“Where the story really excels is in its ability to set (and sustain) a mood of dark hopelessness. It’s a grim sort of tale, populated by men and women who have few aspirations beyond survival. The odds seem stacked against Mac and Ade from the start, but the two persevere as much to spite one another as anything else. Theirs is a relationship that reminds me a lot of the first Lethal Weapon movie, where a little dark humor and shared agony served to fill the void of suicidal dread and weary resignation that lay at the core of those reluctant partners.” —Beauty In Ruins

“While a novella, I CAN TRANSFORM YOU packs as much in as a full length novel. Mac and Ade are well rounded and believable characters with backstory and personality. The plot itself spans in multiple directions and comes full circle beautifully. It’s well written and wholly entertaining.” —Just a Guy Who Likes to Read



Check out more reviews at:


Pink Raygun


Over on the Apex Books web site, I answer a few questions about my zombie apocalypse preparedness plan and there’s a snippet of my story “Being in Shadow” from the Appalachian Undead anthology.  The first question:

Do you have a zombie apocalypse emergency plan?

The Broaddus family likes to be prepared for anything.  My children have laid out the plan this way:

1)  They need to keep their mother around as she’s the nurturing one.

2)  In the event of a food shortage, I would be the first one eaten (see point #1)

3)  My children have been discouraging physical activity from me.  This serves two purposes:  it keeps me out of shape so as long as they can outrun me, they’ll be fine; and it fattens me up (see point #2)


My 2013 GenCon Schedule

Transform YouGenCon’s coming up (August 15th-18th) and it’s easy to dismiss it as just a “gamer’s convention,” but its Writer’s Symposium has about 110 hours worth of panels, readings, and workshops.  No matter your level of writer, they have topics for beginning writers through areas of professional interest.  Plus, many of the 30+ writers and editors can be found either in Author Alley or, well, “what do you call a gathering of writers?  A bar.”

Here’s where I’ll be when not at the Blackwyrm Books table, where copies of my novella, I Can Transform You, will be available:


10:00 a.m.  What Should I Write?

Should you write to the market? For love? For money? For exposure? Advice on what to write and why.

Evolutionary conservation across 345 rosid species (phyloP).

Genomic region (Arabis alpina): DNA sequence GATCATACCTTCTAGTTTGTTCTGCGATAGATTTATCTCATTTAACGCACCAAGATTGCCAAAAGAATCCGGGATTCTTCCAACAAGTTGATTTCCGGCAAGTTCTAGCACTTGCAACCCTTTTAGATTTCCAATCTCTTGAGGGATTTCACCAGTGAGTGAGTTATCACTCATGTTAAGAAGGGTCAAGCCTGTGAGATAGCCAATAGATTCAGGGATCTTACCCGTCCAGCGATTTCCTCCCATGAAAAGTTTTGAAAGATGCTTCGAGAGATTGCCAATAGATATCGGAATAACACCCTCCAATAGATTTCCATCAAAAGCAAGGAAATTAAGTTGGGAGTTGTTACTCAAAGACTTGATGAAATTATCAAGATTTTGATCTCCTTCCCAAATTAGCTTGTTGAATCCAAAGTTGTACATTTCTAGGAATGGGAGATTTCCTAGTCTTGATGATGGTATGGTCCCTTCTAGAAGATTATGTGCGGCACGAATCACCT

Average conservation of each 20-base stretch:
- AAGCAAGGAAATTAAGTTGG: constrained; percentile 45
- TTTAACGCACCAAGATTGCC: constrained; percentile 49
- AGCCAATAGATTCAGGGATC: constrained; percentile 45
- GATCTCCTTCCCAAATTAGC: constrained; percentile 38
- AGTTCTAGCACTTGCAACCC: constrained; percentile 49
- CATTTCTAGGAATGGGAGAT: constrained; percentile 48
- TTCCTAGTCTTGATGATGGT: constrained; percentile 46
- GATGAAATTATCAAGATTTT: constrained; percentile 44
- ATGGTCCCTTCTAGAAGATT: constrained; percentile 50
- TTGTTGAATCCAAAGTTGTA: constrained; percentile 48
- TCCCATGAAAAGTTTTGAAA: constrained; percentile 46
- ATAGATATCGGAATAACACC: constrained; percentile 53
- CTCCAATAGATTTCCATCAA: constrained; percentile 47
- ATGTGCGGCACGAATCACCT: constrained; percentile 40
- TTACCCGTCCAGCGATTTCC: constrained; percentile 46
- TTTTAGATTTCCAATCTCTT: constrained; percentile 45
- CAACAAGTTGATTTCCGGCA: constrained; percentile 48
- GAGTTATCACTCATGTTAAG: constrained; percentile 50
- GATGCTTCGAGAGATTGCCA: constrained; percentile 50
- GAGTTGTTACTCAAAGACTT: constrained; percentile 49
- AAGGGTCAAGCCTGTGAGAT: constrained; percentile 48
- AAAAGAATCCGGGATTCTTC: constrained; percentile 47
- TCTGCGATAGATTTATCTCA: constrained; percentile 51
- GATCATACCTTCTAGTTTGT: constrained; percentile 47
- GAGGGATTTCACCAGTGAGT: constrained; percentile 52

10:00 a.m.  Religions & Gods

Find your faith as we teach you to weave the power of religion and gods into your stories.


11:00 a.m.  Character Motivation

Deep dive into the art of character motivation in this exclusive 8 seat, round-table style panel.

1:00 p.m.  Signing


8:00 a.m.  Starting the Story

Examine how, when, and where to begin your story in this exclusive 8 seat, round-table style panel.

9:00 a.m.  Plot Mastery

Deep dive into the art of plotting in this exclusive 8 seat, round-table style panel.

10:00 a.m.  Quick Critique

Have your work critiqued by a professional author in a scheduled 10 minute one-on-one meeting.

11:00 a.m.  Quick Critique

Have your work critiqued by a professional author in a scheduled 10 minute one-on-one meeting.

Kick-Ass 2 – A Review

1371552953_kick-ass-2-posters (2)There is a simple rule of costumed vigilantes that follows Newton’s third law of motion:  that for every action, there is an equal opposite reaction.  Or, in the super-hero world, the rise of (good guy) masks triggers a rise in (bad guy) masks.  This is basically the premise of the follow up to Kick-Ass.

In 2010, adapted from Mark Millar and John Romita Jr’s comic, Kick-Ass gave us an ultra-violent, potty-mouthed romp which both took satiric aim at the boom of comic book movies and celebrated the fanboys of such movies.  Kick-Ass 2 picked up where the first ended, except more—MUCH more, to the point of excess—was the order of the day.

“Aren’t you tired of being on your own?” –Kick-Ass

Dave/Kick-Ass (Aaron Taylor-Johnson) has inspired a legion of copy-cat do-gooders and wanted to not be alone in his fight against injustice, joins the league of amateur super-heroes, Justice Forever.  Filling the Big Daddy shoes of the first movie is Colonel Stars and Stripes (Jim Carrey), who leads this merry band of misfits.

Mindy (Chloë Grace Moretz, who has grown up quickly) is on a reverse track, having promised to give up being Hit-Girl in order to try to fit in as a normal teenage girl.  Chris (Christopher Mintz-Plasse) blames Kick-Ass for the death of his father and sets down a path of becoming the first super-villain.  Going by the ever-so-subtle name of The Motherfucker, he forms his own evil crew, the even-less-subtly-named Toxic Mega Cunts.

So the movie boils down to two intertwined ideas:  figuring out who each of them really are and finding a place to belong.

“I know who I am.  I know why I’m here.” –Chris

justice foreverAll three are on the typical teenage quest of figuring out who they are, albeit, having spandex alter-egos confusing they usual journeys.  All three have had their fathers taken away from them and have to figure out their moorings in life.  Everyone has to find a way to deal with the pain, suffering, and tragedy that comes with life.  Mindy sums up the “real” lesson of what it means to be a super-hero:  “Taking that pain and turning it into something good.  Something right.”